Jair Bolsonaro delivers a speech at the Planalto Palace in Brasilia. AFP
When Jair Bolsonaro became president of Brazil on January 1, the country’s indigenous peoples braced themselves for the worst. Bolsonaro had promised that not another centimetre of indigenous land would be protected under his leadership. He announced his intention to forcibly integrate indigenous peoples and said it was “a shame that the Brazilian cavalry wasn’t as efficient as the Americans, who exterminated the Indians”.
There are two important lessons we can take from the first 100 days of the Bolsonaro presidency. The first is that all fears were well-founded: his administration is launching an unprecedented attack on Brazil’s indigenous peoples with the explicit aim of destroying them, forcibly assimilating them and plundering their land.
The second is that, despite this, there is some hope that this assault can be stopped. Brazil’s institutions, courts and congress can provide legal and practical stops, if they have the will. Indigenous people are organising and mobilising against the onslaught on a local and national scale – and they have already won some notable victories.
On his first day in office, Bolsonaro took the responsibility for the demarcation and regulation of indigenous territories away from the Indigenous Affairs Department and handed it to the Ministry of Agriculture. This move was clearly intended to bring to a halt any further protection of indigenous lands, and has indeed done so. The president’s new agriculture minister is Tereza Cristina Corrêa da Costa Dias, a former head of the parliamentary agribusiness group, who accepted a campaign donation from a landowner previously charged with ordering the killing of an indigenous leader. The department official in charge of land issues is Nabhan Garcia, a right-wing former head of the Union of Democratic Ruralists who has fought against the demarcations of indigenous territory for decades.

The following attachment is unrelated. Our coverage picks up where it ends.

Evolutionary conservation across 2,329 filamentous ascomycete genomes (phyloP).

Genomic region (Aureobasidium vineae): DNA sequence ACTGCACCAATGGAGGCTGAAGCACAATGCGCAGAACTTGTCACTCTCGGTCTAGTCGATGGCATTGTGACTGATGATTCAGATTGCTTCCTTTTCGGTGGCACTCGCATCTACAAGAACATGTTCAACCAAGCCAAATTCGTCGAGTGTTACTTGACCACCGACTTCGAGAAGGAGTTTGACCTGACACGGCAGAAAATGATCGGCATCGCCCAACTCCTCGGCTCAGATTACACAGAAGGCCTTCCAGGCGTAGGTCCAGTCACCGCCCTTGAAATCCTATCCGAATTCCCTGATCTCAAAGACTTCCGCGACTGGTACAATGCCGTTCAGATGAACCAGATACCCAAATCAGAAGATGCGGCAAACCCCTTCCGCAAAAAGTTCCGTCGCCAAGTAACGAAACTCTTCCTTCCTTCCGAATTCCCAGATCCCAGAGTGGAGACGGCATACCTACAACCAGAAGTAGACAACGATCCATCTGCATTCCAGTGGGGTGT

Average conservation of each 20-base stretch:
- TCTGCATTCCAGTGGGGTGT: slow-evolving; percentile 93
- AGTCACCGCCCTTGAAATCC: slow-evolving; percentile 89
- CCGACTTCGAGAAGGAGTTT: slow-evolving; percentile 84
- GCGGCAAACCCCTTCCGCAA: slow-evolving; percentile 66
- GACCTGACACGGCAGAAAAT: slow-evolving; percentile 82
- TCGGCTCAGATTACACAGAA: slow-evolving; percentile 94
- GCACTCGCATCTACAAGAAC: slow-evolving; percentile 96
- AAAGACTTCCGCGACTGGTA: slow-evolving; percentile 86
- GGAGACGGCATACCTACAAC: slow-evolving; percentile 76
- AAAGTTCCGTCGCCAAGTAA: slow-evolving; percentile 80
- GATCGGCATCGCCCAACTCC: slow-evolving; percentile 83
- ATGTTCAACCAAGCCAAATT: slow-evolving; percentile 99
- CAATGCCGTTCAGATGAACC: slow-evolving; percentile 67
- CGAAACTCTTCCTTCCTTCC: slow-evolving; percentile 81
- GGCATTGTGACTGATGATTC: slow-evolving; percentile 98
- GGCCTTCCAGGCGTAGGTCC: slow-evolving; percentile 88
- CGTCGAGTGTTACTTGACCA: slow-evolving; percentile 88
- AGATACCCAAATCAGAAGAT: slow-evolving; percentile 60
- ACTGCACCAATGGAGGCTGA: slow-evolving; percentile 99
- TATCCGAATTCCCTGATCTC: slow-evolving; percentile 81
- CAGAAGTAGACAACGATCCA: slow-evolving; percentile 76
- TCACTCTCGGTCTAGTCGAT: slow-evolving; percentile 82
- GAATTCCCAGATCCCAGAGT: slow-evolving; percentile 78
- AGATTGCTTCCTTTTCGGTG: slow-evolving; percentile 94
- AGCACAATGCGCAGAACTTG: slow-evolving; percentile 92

But the new regulations are not yet set in law. The order stands for 120 days and then must pass through congress. As well as the legislature, the judiciary can play a key role in moderating the worst of Bolsonaro’s excesses. The Brazilian Socialist Party (PSB) filed a case with the Supreme Court at the end of January challenging Bolsonaro’s decision to give the agriculture ministry authority to determine reservation boundaries. The court has yet to rule on this particular case, but Brazil’s judges have shown they are willing to stand up to the president.
Very worryingly, however, the government has also threatened to withdraw Brazil from the key international law on tribal and indigenous peoples’ rights, known as ILO Convention 169. This would further weaken indigenous rights and remove important independent, international scrutiny. Brazil ratified Convention 169 in 2002; it has since been used in rulings by judges and by public prosecutors who have the constitutional obligation to prosecute the state when it violates indigenous rights.
The government has invoked “national security” to trample over the constitutional rights of indigenous people. The Waimiri Atroari tribe are objecting to a power line being built across more than 100 kilometres of their land without their consent, which, though it will transport electricity to cities such as Manaus, will not provide energy to tribal settlements within the reserve. The government has announced that the project will commence on June 30. Members of the tribe are still fighting the decision.